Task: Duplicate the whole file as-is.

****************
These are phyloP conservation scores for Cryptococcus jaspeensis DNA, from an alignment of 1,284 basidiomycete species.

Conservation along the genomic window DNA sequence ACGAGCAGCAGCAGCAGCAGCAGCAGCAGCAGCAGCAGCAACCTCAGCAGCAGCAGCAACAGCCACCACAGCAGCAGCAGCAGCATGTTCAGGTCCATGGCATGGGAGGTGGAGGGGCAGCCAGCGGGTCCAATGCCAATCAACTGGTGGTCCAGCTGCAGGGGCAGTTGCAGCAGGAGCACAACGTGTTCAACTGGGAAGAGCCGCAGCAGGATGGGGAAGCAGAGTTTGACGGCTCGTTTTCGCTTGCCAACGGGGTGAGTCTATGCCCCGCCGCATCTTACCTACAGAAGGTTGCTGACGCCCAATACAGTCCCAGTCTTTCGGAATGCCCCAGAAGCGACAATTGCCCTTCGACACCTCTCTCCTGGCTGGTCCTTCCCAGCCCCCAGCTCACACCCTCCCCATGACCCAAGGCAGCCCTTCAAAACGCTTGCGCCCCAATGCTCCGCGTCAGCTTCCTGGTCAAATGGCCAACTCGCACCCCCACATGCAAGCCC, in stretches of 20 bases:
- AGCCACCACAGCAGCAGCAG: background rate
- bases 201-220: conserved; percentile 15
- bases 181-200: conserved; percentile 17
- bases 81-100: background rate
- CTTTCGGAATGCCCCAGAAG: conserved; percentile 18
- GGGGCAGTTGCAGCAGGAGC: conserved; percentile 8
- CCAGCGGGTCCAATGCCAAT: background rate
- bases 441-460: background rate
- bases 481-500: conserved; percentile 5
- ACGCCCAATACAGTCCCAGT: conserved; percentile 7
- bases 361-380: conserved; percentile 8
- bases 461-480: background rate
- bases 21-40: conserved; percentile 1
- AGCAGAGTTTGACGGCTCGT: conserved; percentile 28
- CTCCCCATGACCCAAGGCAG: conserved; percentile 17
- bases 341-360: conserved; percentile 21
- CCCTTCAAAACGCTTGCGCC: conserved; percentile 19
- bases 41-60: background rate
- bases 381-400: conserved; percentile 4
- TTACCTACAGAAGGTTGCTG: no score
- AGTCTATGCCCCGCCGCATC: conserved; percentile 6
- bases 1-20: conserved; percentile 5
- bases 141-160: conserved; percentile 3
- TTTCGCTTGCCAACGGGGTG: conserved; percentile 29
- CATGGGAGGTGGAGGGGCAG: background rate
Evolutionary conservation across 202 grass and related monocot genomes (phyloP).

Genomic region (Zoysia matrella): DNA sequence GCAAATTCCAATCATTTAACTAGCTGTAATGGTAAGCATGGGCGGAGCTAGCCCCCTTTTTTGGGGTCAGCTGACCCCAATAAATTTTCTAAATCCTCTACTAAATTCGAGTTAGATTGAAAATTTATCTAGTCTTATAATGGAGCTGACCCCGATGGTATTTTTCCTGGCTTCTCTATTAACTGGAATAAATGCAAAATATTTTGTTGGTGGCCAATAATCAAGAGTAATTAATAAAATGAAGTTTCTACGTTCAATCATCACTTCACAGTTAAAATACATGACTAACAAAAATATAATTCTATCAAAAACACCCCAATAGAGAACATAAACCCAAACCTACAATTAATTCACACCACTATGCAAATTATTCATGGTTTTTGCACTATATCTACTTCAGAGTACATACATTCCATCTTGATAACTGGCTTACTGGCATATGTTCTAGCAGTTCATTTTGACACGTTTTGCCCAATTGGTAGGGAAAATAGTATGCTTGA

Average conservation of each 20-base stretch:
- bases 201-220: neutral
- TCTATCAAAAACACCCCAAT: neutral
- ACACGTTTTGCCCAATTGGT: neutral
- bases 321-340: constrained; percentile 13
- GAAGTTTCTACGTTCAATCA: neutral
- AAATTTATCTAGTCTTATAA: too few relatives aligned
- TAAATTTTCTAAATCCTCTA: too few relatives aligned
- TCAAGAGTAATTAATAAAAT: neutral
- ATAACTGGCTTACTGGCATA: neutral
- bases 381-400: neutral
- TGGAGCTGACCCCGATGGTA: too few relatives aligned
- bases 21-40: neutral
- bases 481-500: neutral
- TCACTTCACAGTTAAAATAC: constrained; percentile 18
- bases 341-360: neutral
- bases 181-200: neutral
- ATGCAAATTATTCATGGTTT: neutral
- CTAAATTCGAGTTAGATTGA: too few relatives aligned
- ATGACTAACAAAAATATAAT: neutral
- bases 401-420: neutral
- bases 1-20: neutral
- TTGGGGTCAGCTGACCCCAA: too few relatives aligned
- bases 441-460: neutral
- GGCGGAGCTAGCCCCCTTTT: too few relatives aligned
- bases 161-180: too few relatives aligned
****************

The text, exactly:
These are phyloP conservation scores for Cryptococcus jaspeensis DNA, from an alignment of 1,284 basidiomycete species.

Conservation along the genomic window DNA sequence ACGAGCAGCAGCAGCAGCAGCAGCAGCAGCAGCAGCAGCAACCTCAGCAGCAGCAGCAACAGCCACCACAGCAGCAGCAGCAGCATGTTCAGGTCCATGGCATGGGAGGTGGAGGGGCAGCCAGCGGGTCCAATGCCAATCAACTGGTGGTCCAGCTGCAGGGGCAGTTGCAGCAGGAGCACAACGTGTTCAACTGGGAAGAGCCGCAGCAGGATGGGGAAGCAGAGTTTGACGGCTCGTTTTCGCTTGCCAACGGGGTGAGTCTATGCCCCGCCGCATCTTACCTACAGAAGGTTGCTGACGCCCAATACAGTCCCAGTCTTTCGGAATGCCCCAGAAGCGACAATTGCCCTTCGACACCTCTCTCCTGGCTGGTCCTTCCCAGCCCCCAGCTCACACCCTCCCCATGACCCAAGGCAGCCCTTCAAAACGCTTGCGCCCCAATGCTCCGCGTCAGCTTCCTGGTCAAATGGCCAACTCGCACCCCCACATGCAAGCCC, in stretches of 20 bases:
- AGCCACCACAGCAGCAGCAG: background rate
- bases 201-220: conserved; percentile 15
- bases 181-200: conserved; percentile 17
- bases 81-100: background rate
- CTTTCGGAATGCCCCAGAAG: conserved; percentile 18
- GGGGCAGTTGCAGCAGGAGC: conserved; percentile 8
- CCAGCGGGTCCAATGCCAAT: background rate
- bases 441-460: background rate
- bases 481-500: conserved; percentile 5
- ACGCCCAATACAGTCCCAGT: conserved; percentile 7
- bases 361-380: conserved; percentile 8
- bases 461-480: background rate
- bases 21-40: conserved; percentile 1
- AGCAGAGTTTGACGGCTCGT: conserved; percentile 28
- CTCCCCATGACCCAAGGCAG: conserved; percentile 17
- bases 341-360: conserved; percentile 21
- CCCTTCAAAACGCTTGCGCC: conserved; percentile 19
- bases 41-60: background rate
- bases 381-400: conserved; percentile 4
- TTACCTACAGAAGGTTGCTG: no score
- AGTCTATGCCCCGCCGCATC: conserved; percentile 6
- bases 1-20: conserved; percentile 5
- bases 141-160: conserved; percentile 3
- TTTCGCTTGCCAACGGGGTG: conserved; percentile 29
- CATGGGAGGTGGAGGGGCAG: background rate
Evolutionary conservation across 202 grass and related monocot genomes (phyloP).

Genomic region (Zoysia matrella): DNA sequence GCAAATTCCAATCATTTAACTAGCTGTAATGGTAAGCATGGGCGGAGCTAGCCCCCTTTTTTGGGGTCAGCTGACCCCAATAAATTTTCTAAATCCTCTACTAAATTCGAGTTAGATTGAAAATTTATCTAGTCTTATAATGGAGCTGACCCCGATGGTATTTTTCCTGGCTTCTCTATTAACTGGAATAAATGCAAAATATTTTGTTGGTGGCCAATAATCAAGAGTAATTAATAAAATGAAGTTTCTACGTTCAATCATCACTTCACAGTTAAAATACATGACTAACAAAAATATAATTCTATCAAAAACACCCCAATAGAGAACATAAACCCAAACCTACAATTAATTCACACCACTATGCAAATTATTCATGGTTTTTGCACTATATCTACTTCAGAGTACATACATTCCATCTTGATAACTGGCTTACTGGCATATGTTCTAGCAGTTCATTTTGACACGTTTTGCCCAATTGGTAGGGAAAATAGTATGCTTGA

Average conservation of each 20-base stretch:
- bases 201-220: neutral
- TCTATCAAAAACACCCCAAT: neutral
- ACACGTTTTGCCCAATTGGT: neutral
- bases 321-340: constrained; percentile 13
- GAAGTTTCTACGTTCAATCA: neutral
- AAATTTATCTAGTCTTATAA: too few relatives aligned
- TAAATTTTCTAAATCCTCTA: too few relatives aligned
- TCAAGAGTAATTAATAAAAT: neutral
- ATAACTGGCTTACTGGCATA: neutral
- bases 381-400: neutral
- TGGAGCTGACCCCGATGGTA: too few relatives aligned
- bases 21-40: neutral
- bases 481-500: neutral
- TCACTTCACAGTTAAAATAC: constrained; percentile 18
- bases 341-360: neutral
- bases 181-200: neutral
- ATGCAAATTATTCATGGTTT: neutral
- CTAAATTCGAGTTAGATTGA: too few relatives aligned
- ATGACTAACAAAAATATAAT: neutral
- bases 401-420: neutral
- bases 1-20: neutral
- TTGGGGTCAGCTGACCCCAA: too few relatives aligned
- bases 441-460: neutral
- GGCGGAGCTAGCCCCCTTTT: too few relatives aligned
- bases 161-180: too few relatives aligned